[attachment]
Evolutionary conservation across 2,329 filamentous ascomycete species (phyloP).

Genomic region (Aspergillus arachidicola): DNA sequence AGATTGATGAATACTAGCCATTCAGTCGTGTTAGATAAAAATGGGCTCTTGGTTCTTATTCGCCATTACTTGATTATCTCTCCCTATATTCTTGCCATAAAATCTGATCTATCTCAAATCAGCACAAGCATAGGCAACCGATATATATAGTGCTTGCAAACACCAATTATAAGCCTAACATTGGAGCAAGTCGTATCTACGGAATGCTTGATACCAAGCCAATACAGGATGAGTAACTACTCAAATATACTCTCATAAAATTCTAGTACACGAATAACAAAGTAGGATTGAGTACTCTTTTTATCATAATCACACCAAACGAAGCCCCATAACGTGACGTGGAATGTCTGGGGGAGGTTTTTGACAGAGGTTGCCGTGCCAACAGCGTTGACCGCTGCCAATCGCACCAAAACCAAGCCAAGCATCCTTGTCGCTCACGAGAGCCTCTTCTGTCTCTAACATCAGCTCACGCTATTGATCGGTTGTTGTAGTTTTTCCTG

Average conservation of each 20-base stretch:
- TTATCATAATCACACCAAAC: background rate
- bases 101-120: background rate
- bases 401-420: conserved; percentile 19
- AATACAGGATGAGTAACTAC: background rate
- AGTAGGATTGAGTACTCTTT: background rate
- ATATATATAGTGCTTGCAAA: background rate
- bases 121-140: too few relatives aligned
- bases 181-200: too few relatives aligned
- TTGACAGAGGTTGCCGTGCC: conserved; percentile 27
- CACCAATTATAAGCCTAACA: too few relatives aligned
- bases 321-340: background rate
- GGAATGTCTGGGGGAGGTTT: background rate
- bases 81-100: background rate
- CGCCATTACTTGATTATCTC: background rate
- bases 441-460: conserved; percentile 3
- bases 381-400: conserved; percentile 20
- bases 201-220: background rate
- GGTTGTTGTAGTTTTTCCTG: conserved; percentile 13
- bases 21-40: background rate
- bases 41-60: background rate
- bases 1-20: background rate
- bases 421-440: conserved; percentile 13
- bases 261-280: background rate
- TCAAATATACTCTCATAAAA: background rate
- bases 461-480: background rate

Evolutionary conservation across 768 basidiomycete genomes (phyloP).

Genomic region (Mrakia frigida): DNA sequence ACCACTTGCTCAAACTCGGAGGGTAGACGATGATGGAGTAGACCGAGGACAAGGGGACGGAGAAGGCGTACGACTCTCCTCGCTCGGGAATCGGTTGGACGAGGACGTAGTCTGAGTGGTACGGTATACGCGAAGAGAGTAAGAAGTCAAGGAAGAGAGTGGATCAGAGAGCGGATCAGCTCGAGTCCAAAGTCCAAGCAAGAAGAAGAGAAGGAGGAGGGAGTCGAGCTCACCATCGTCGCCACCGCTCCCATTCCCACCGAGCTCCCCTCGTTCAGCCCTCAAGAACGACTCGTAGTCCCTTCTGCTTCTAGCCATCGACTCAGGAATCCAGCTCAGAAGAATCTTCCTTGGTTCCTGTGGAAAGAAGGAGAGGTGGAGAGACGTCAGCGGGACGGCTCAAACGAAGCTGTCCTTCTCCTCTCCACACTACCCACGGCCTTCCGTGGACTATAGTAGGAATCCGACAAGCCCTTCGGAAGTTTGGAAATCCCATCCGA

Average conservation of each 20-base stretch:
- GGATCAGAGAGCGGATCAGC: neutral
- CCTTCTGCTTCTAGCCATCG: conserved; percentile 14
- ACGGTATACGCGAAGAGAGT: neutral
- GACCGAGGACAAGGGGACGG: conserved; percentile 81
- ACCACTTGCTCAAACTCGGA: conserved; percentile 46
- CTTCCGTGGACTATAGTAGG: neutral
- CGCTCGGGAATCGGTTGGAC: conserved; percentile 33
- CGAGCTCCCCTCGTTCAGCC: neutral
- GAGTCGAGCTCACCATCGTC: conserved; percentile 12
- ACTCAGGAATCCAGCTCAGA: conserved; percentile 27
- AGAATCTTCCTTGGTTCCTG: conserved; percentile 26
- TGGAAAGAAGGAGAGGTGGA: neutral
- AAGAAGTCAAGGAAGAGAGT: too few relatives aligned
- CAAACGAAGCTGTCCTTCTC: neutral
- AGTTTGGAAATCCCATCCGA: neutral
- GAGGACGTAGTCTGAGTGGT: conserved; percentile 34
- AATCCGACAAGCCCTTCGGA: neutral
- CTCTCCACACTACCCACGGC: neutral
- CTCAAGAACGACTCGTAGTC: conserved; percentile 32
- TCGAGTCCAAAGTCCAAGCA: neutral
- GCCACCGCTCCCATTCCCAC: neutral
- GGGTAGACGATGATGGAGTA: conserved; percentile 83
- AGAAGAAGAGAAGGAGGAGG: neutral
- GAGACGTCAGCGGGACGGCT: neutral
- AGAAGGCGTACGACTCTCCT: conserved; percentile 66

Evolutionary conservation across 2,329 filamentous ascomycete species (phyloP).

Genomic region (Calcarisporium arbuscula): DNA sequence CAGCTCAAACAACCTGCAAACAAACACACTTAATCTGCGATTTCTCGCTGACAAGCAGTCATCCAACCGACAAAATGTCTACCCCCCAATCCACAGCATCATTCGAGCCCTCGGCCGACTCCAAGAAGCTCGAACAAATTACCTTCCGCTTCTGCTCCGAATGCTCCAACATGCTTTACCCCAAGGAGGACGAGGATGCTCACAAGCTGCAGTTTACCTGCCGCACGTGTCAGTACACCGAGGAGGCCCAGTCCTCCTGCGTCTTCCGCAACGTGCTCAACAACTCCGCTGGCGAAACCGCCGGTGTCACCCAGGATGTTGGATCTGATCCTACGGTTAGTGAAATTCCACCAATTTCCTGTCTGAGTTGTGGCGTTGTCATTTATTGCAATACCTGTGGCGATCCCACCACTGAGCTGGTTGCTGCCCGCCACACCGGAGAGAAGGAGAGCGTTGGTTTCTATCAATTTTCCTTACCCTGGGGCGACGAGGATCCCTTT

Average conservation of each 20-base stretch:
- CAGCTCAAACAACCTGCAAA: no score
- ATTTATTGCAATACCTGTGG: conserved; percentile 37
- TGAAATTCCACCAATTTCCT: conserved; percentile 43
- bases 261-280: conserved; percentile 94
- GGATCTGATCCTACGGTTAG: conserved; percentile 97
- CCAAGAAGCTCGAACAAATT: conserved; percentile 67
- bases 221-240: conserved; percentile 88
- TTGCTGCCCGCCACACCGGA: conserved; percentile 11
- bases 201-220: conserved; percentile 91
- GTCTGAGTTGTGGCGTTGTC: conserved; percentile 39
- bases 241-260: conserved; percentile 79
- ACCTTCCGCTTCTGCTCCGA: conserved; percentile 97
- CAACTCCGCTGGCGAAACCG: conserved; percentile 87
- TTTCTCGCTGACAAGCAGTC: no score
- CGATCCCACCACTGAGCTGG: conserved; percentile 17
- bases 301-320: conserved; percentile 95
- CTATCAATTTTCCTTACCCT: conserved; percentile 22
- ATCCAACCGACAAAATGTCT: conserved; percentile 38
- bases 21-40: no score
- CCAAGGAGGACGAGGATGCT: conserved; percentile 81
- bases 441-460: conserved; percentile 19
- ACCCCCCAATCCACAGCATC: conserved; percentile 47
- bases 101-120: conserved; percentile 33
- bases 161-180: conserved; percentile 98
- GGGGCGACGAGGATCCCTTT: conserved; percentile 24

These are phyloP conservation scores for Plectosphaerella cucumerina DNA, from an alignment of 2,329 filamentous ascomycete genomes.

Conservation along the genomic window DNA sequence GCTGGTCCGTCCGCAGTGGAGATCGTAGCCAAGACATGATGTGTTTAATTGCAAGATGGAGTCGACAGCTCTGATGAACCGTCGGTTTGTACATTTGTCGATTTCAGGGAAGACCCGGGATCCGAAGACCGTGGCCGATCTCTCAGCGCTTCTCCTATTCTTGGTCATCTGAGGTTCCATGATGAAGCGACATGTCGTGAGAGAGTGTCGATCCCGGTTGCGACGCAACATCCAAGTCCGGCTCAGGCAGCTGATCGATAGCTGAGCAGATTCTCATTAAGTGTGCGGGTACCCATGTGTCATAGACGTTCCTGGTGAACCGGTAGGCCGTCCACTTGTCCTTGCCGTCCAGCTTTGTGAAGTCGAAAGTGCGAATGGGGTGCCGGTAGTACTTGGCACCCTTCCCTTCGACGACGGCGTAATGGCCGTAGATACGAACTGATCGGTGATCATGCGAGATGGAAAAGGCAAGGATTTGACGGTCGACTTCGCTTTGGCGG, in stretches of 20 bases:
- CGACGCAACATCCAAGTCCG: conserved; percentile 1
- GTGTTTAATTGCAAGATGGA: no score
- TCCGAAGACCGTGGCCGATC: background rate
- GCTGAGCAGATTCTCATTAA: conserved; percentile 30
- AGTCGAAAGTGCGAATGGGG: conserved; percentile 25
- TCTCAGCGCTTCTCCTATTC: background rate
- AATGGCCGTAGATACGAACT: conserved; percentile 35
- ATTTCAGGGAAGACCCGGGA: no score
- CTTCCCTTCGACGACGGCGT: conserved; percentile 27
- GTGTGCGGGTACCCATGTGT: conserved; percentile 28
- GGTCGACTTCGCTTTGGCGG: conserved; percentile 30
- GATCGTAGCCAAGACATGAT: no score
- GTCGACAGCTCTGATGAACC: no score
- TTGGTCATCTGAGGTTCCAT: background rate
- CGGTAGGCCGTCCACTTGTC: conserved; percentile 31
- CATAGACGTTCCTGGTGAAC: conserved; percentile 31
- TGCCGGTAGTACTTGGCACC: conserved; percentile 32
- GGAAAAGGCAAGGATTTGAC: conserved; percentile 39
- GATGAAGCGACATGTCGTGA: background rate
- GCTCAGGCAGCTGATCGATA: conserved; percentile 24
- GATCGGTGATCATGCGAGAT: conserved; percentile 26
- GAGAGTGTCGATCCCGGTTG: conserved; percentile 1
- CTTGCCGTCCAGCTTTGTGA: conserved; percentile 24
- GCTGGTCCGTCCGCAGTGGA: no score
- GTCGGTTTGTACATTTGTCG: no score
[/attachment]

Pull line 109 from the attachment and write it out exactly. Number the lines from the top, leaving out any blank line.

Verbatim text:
- CTTGCCGTCCAGCTTTGTGA: conserved; percentile 24